An interview with Mr. Mario Baldi , Italian Ambassador to Azerbaijan
AT: Mr. Ambassador, could you please share with our readers your ideas about the establishment and development of Italy -Azerbaijani relations?
Our relations find their roots in the history, in the Middle Age when Florentine and Venetian merchants crossed Azerbaijan on the “Silk Road”. In modern time – after independence – bilateral economic relations have constantly strengthened leading in 2004 to the signing of a Joint Declaration which established the Italian-Azerbaijani Council for Economic Industrial and Financial Cooperation. Today, energy is the milestone of our partnership and Italy has become the first trade partner of Azerbaijan and one of the main clients of its oil.
Let me add however that – although energy is the milestone of our partnership – it is a different kind of energy that fuels the deep friendship between our two nations: an energy made of cultural respect and admiration. These feelings are deep and sincere; they represent the most solid and reliable foundation of our partnership and they are also the most important reason for optimism about the future relations between Italy and Azerbaijan.
AT: What is your estimate of interaction degree between Italy and Azerbaijan on key foreign policy issues?
Since the establishment of diplomatic relations in 1992, our two countries have created a growing number of opportunities for intensifying political dialogue both at bilateral and multilateral level. Azerbaijan’s membership in the OSCE and in the Council of Europe – strongly supported by the Italian Government – has further widened the scope of our dialogue and has represented a historic step in the process of gradual integration into European Institutions. Azerbaijan’s active participation with NATO over the last few years, through participation in the most important military operation in Afghanistan, is also remarkable. Italian and Azerbaijani soldiers work daily, side by side, to bring peace in that country and to fight against terrorism.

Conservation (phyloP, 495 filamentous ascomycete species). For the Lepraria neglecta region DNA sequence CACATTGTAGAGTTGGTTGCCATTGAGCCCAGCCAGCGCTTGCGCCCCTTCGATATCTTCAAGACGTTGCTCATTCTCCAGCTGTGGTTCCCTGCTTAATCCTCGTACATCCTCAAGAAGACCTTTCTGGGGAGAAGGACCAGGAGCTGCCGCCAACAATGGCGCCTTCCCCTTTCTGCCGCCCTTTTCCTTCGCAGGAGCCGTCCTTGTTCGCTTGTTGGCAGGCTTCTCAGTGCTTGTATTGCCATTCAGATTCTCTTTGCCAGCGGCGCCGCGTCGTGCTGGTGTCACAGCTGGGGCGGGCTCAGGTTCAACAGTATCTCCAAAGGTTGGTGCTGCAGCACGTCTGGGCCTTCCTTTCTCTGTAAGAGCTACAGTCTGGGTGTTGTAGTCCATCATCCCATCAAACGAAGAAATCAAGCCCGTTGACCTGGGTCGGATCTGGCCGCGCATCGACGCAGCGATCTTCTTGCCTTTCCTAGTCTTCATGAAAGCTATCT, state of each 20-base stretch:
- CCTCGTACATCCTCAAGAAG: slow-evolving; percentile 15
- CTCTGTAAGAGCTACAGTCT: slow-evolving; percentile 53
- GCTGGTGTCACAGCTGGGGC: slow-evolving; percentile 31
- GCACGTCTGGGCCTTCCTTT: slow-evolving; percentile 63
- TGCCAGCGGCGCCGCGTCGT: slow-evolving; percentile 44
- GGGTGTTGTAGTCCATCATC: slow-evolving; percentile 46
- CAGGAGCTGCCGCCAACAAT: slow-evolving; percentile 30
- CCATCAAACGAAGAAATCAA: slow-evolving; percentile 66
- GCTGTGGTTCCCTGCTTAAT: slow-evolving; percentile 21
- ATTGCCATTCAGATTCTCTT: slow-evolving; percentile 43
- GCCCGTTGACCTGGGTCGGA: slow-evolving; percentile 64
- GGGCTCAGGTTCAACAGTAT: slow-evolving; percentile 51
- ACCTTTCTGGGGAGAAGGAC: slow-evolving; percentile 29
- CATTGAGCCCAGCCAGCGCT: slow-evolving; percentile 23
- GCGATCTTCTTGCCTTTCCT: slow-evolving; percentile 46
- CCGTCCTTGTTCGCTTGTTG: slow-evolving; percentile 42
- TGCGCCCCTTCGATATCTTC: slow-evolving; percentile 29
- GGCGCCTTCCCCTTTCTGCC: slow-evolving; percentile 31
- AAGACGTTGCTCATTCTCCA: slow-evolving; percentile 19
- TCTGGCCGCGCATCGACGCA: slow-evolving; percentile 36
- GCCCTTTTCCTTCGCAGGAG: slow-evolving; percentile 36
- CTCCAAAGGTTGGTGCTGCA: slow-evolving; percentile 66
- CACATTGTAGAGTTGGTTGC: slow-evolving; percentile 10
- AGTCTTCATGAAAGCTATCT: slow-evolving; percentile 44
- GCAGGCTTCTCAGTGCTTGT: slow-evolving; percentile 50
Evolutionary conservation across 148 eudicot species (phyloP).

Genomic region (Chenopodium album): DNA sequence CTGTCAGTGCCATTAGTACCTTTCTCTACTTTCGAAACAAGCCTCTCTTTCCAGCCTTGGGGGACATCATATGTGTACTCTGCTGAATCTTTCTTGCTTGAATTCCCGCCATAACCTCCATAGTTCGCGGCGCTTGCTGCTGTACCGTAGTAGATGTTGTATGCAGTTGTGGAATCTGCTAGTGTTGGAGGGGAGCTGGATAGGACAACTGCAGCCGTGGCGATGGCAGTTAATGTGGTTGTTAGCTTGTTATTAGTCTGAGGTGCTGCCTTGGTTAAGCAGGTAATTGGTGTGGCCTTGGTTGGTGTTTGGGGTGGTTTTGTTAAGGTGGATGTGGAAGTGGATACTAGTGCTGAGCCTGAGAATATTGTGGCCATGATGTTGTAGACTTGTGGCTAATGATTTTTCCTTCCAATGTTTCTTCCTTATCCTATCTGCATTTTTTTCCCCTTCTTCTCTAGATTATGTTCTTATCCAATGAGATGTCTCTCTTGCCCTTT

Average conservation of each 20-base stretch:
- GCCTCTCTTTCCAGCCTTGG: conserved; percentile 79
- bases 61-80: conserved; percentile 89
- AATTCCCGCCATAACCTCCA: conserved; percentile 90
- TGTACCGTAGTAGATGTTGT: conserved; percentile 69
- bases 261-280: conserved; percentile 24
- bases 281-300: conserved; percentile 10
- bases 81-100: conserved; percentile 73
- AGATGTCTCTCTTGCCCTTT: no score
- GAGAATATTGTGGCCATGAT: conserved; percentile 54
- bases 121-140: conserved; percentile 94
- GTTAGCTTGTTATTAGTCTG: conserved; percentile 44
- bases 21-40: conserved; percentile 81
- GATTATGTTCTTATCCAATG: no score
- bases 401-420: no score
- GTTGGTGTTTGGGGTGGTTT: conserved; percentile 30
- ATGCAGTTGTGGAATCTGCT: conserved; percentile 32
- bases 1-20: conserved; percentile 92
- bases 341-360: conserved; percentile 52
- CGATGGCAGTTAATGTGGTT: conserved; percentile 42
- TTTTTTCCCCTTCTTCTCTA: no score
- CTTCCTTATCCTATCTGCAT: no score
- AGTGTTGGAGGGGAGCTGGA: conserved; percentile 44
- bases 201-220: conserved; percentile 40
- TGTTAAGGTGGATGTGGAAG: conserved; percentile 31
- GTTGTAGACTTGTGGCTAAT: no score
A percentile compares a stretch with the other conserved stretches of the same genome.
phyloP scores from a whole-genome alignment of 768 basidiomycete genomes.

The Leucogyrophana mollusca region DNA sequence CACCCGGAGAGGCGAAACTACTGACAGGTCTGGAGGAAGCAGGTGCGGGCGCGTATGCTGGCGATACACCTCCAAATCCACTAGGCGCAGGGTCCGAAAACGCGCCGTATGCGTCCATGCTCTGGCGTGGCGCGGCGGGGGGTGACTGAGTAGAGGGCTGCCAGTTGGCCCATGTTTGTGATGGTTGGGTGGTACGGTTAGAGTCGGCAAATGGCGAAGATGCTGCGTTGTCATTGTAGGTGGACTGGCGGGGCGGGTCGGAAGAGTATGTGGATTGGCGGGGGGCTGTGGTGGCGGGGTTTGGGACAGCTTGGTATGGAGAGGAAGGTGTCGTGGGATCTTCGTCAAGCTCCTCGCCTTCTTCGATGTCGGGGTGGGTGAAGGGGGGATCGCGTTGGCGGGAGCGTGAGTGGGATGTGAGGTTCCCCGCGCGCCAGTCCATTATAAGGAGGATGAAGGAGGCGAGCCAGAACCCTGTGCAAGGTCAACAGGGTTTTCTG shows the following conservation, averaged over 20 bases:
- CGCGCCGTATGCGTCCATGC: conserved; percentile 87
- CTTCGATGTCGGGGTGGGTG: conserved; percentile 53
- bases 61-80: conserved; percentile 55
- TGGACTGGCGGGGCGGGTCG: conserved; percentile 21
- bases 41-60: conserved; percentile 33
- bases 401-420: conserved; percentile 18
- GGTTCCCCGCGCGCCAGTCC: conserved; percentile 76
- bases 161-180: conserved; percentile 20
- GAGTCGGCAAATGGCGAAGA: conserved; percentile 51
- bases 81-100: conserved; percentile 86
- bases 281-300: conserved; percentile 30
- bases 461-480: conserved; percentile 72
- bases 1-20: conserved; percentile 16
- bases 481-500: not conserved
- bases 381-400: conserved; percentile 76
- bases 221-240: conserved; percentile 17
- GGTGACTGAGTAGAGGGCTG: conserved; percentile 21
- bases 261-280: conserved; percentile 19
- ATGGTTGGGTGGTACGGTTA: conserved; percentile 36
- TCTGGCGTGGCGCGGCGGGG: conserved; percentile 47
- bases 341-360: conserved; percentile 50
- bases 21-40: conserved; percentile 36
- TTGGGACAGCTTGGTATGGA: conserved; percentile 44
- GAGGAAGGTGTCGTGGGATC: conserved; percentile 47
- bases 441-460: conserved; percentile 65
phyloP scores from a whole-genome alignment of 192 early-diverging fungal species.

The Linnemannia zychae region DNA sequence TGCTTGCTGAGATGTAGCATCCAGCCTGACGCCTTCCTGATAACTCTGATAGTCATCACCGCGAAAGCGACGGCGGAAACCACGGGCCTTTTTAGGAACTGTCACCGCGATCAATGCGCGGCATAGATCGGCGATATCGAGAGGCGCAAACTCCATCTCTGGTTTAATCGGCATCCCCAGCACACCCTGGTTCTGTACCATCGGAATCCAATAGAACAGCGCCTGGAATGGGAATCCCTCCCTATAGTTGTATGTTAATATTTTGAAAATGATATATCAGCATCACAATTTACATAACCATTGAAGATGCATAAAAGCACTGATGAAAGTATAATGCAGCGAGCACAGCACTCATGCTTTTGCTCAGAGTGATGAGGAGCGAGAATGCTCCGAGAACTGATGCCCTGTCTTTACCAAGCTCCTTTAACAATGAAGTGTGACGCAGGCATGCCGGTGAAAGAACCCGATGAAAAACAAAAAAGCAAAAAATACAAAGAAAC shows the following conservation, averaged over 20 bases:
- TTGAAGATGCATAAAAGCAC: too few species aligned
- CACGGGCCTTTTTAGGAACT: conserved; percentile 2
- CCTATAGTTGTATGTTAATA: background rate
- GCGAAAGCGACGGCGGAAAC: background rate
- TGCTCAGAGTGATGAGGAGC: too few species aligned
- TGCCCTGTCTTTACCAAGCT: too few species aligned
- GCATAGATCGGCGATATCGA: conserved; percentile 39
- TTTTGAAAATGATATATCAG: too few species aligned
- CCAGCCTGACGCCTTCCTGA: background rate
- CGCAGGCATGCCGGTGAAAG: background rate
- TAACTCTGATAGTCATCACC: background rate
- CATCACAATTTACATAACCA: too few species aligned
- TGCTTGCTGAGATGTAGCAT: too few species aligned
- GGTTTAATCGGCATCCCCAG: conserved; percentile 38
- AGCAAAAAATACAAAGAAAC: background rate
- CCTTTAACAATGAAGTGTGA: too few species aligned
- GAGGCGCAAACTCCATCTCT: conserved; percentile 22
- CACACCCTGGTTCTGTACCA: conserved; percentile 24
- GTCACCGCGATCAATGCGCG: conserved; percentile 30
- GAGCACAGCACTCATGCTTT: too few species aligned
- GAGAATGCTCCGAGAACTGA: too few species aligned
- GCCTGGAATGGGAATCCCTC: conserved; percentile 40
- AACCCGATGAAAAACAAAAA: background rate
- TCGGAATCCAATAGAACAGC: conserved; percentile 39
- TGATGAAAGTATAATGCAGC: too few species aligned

AT: Mr. Baldi, in Azerbaijan it is believed that the current level of bilateral turnover does not reflect the quality of the economic cooperation between our countries. How do you think it is possible to change this state of things? What do you think prevents Italian investors from cooperating with Azerbaijan?
Dynamic growth rates, rich energy sources and significant government investment projects make Azerbaijan a market of great interest for our businessmen. Bilateral relations are strong and growing. We are the first client of Azerbaijan, accounting for 23% of Azerbaijani exports (for a value of € 5.3 billion in 2012) and we represent his ninth supplier (for a value of $ 401 million in 2012). The estimates for 2013 confirm the trend – though still weak – of a rebalancing of the commercial interchange, with a progressive reduction of Italian imports (from 8.2 billion euro in 2011 to 5.3 billion in 2012) and rising Italian exports (by 347 million euro in 2011 to 401 million in 2012, an increase of 15%). The primary destination of Italian investments remains the energy sector (Saipem- ENI Group) and the construction sector (Todini-Salini Group). However, the Italian presence is growing in the field of interior design, hotel infrastructures and sport facilities (Leitner Group-Skiing), as well as in the fields of high-technology (Agusta and Finmeccanica Group), in the food industry, as well as in the financial sector (Unicredit Bank).